Call me a coward – Evanston RoundTable

Dear Gaby,

I live in a relatively small town. How do I tactfully get rid of my hairdresser when she also cuts my boyfriend’s hair?

Everyday is Bad Hair Day in Wisconsin

Dear every day,

I know someone who had the same hairdresser for over 40 years. She’s also had the same haircut for over 40 years, and I mean exactly the same style. She is joined at the hip by her stylist, who came to cut her hair in the hospital when she was sick, came to her house when she was recovering, then began cutting her children’s hair and eventually his grandchildren. We can’t all be so lucky. Or so happy to look exactly the same every day.

You have two choices, really. One is the way to avoid conflict that I usually prefer – but I freely admit it’s the less healthy choice – and that is to slip away without telling her and pray that you don’t meet her. at the Piggly Wiggly. The other, and much better choice in my opinion, is to tell her you’re ready to try someone new. It doesn’t have to be hostile and I guess she sees people coming and going all the time and she won’t mind. You are the paying customer, after all. Your money, your hair, your choice. The more you treat it as “no big deal”, the more “no big deal” it will be. Good hairstyle!

Dear Gaby,

When I was in college, I had a group of six friends, all women. One of these women – I’ll call her Anne – wasn’t always treated well by others, so I always went the extra mile to give her special attention over the years. Now Anne is getting married and invited two of the other women in the group (who never treated her so well), while she didn’t invite me (who did). It stings. I don’t want to say anything to him and risk ruining this party time, but wtf? How can I get rid of this hole of resentment in my stomach?


Dear Stewing,

The way to get rid of that resentful hole in your stomach is to take all the money you’ve saved up on a dress, a shower gift, transportation to the wedding if it’s not in your town (and when will you ever?), hotel and wedding gift, and go on a beach vacation where you can lay on the sand like a sloth and sip umbrella drinks as the waves crash onto the shore. This is the way to turn half empty into half full!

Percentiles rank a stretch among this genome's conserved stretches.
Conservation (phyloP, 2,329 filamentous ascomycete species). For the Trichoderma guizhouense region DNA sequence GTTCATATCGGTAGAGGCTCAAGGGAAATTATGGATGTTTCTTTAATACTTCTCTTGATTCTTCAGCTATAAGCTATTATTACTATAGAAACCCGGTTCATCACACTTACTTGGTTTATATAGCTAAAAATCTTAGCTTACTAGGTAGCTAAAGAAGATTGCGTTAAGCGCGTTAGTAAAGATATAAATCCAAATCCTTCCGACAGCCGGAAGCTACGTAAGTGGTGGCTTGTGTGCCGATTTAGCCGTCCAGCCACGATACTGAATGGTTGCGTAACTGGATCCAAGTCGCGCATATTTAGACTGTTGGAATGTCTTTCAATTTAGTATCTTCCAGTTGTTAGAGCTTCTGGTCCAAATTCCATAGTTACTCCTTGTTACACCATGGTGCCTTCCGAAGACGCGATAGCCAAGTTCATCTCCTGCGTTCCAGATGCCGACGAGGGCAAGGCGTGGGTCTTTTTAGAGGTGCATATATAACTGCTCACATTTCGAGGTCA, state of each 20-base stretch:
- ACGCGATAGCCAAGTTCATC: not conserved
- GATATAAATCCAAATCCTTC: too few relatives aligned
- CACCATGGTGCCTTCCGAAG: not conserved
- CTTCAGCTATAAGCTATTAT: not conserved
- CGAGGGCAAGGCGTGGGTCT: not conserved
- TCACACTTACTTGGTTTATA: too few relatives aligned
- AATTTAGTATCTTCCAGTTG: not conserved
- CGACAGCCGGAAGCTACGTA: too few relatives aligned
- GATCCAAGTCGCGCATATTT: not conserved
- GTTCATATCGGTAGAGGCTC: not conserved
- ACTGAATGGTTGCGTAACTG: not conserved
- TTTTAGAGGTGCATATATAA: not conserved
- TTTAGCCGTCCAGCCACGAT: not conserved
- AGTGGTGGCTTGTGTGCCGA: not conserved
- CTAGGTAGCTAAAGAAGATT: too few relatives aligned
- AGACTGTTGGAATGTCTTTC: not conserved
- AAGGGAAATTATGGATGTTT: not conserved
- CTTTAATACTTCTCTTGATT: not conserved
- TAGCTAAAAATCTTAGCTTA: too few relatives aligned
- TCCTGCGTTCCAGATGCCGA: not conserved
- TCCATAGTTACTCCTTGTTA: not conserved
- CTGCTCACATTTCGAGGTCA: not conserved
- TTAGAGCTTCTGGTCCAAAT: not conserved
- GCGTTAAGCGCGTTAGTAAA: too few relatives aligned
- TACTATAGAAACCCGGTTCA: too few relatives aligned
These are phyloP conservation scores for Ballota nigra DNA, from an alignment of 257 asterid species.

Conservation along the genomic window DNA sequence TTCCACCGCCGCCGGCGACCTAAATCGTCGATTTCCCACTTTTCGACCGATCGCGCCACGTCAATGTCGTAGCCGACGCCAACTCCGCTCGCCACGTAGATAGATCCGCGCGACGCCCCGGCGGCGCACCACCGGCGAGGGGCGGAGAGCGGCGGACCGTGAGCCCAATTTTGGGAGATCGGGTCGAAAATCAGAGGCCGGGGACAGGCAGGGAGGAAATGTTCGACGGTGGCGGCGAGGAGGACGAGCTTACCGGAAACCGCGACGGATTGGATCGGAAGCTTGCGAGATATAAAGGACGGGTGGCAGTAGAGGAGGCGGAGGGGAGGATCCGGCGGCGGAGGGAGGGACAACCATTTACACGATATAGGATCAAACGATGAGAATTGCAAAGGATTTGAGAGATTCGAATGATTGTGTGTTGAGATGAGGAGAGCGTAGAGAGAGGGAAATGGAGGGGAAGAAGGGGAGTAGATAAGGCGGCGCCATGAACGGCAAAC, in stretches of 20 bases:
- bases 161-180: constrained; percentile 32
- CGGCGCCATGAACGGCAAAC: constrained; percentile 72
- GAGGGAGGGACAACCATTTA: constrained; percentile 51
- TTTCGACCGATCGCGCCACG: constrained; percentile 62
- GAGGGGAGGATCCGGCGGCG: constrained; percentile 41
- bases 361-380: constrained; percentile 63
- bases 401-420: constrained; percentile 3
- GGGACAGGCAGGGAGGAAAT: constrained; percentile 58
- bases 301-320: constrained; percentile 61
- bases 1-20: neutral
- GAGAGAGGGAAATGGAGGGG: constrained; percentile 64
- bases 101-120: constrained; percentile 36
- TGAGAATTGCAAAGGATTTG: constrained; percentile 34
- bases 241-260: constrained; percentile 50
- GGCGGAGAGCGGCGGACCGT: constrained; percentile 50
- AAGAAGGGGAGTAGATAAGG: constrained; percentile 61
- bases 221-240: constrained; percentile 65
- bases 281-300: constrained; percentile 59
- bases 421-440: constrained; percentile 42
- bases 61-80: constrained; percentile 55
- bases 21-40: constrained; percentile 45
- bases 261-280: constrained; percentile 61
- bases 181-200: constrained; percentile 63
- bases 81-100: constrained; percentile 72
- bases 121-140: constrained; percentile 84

When it comes to weddings, you can never know what’s going on with decisions like guest lists. You don’t know what their budget is, how many of Keokuk’s cousins ​​have unexpectedly answered “yes”, which guests she feels she has to invite for some reason, or if she’s still trying to fit in. the good graces of the “cool” girls.

And because you’ll never know, you can’t over-emphasize the idea of ​​”invite” even though it’s tempting! Plus, anyone who’s ever been through it knows that, ironically, weddings can bring out the worst in people. Call me jaded, but if I had to do it again, I’d sneak off to city hall, have a potluck in the park, put some Sly on a speakerphone, and dance to the bank. But that’s just me!

Dear Gaby,

Unfortunately, I was recently at a memorial for one of my sisters-in-law. It was a casual outdoor gathering — a potluck and bonfire — no real service or speeches, which is apparently what she wanted. Catching up with one of my nephews, who is 21, his mother answered all my questions for him. It was so weird. I would ask her about school and shed start with all the courses he is taking, as well as a list of his extracurricular activities.

He didn’t seem really uncomfortable, but I was. Next time I see them, how can I avoid this controlling mother hen? They seem to be together a lot.


Dear Mystified,

I can’t say that I blame you. It sounds weird.

But let’s give your sister-in-law the benefit of the doubt (for now) and assume she picked up a really bad habit from when your nephew was preverbal and speaking for him. I know it’s overkill. However, a little imagination can help here.

Even if you don’t have a creative way to separate the son from the mother, you can always invent one! Like, say, calling him remotely with, “Hey John, would you mind helping me out here?” then ask him to help you move something or drive somewhere. Once disconnected from mom, you should be able to catch up in a more relaxed way. Confronting your sister-in-law about her odd behavior won’t get you anywhere fast. I prefer the sneaky alternative to unnecessary confrontation. Or you may have more than one bonfire on your hands.

Call me a coward but call my blood pressure just above “corpse”.

Dear Gaby appears in the Round Table every Monday. Yes, Gabby is an advice columnist – but not just any advice columnist. Because that would be boring! Gabby combines wisdom and wit. And a pinch of snark. She is by no means a qualified therapist, but has seen and loved many in her time. Her goal is to make you think while she makes you laugh. Gabby welcomes all questions and queries and is only too happy to hear your opinion, no matter how diverging from hers. Write to Gaby at [email protected]

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